University of Michigan men's swimming head coach Bob Bowman announced that he will be leaving the program following the Beijing Olympics to assume chief executive officer responsibilities at the North Baltimore Aquatic Club and will prepare swimmers for Olympic and international competition. Bowman will continue in his capacity as U-M head coach, including with the Wolverine Swim Camps, and as the Club Wolverine high performance coach through the 2008 Olympic Trials in Omaha, Neb. (June 29-July 6).
"This is a professional business opportunity that I felt I needed to pursue," Bowman said. "It has been a privilege and honor for me to coach at the University of Michigan, and my four years here have been extremely meaningful. I have enjoyed working with the student-athletes and representing the University, and I plan to continue a close relationship with U-M for a long time to come."
"I am sorry to see Bob leave, but this was an unexpected, rare business opportunity that he could not pass up," said U-M director of athletics Bill Martin. "This has been an exciting time for Michigan swimming, and I'm happy that he was able to conclude his tenure here on a high note with a Big Ten championship. I look forward to continuing a relationship with him."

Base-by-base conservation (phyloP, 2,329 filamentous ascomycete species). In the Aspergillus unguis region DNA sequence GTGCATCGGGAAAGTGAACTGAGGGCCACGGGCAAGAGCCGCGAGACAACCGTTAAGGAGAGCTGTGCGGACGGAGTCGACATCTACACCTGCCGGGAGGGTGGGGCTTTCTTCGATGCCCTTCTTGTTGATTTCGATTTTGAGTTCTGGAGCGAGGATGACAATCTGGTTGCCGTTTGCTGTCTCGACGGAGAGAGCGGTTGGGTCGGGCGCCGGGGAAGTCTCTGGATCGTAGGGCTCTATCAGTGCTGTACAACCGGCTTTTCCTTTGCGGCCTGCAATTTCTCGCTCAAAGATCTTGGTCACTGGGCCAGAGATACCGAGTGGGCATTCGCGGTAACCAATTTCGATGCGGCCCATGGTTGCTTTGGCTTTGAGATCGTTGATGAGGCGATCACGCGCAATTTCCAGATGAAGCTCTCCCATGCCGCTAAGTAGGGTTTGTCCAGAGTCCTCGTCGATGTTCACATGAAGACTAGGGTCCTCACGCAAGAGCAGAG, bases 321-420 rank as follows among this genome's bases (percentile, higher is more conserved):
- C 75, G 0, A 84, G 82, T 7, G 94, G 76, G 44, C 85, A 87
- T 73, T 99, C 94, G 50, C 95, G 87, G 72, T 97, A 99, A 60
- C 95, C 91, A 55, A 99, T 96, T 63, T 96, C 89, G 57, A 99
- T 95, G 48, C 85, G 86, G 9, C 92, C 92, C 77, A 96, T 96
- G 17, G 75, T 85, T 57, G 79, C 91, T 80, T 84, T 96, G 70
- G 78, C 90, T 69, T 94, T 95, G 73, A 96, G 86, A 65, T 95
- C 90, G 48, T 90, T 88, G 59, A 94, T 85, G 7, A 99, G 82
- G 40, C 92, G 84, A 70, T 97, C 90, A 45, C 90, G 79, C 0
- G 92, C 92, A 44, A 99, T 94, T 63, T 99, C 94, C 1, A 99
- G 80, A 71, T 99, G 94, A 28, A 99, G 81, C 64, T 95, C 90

Bowman concluded his fourth season as U-M's head coach in March, guiding the Wolverines to the 2008 Big Ten Conference title and a sixth-place finish at the NCAA Championships. In four seasons, he compiled a 30-8-1 record in dual meets, including 21-1-1 against Big Ten opponents.
The Wolverines finished among the top eight nationally all four years during Bowman's tenure, including sixth-place finishes in 2005 and 2008. At the Big Ten Championships, U-M finished third in 2005 and 2006, missed capturing the Big Ten title by just four points in 2007, and improved on that runner-up finish by winning the 2008 championship in front of a home crowd at Canham Natatorium. Twice Bowman earned Big Ten Coach of the Year honors (2007 co-recipient, 2008), and he mentored three swimmers to six NCAA individual titles.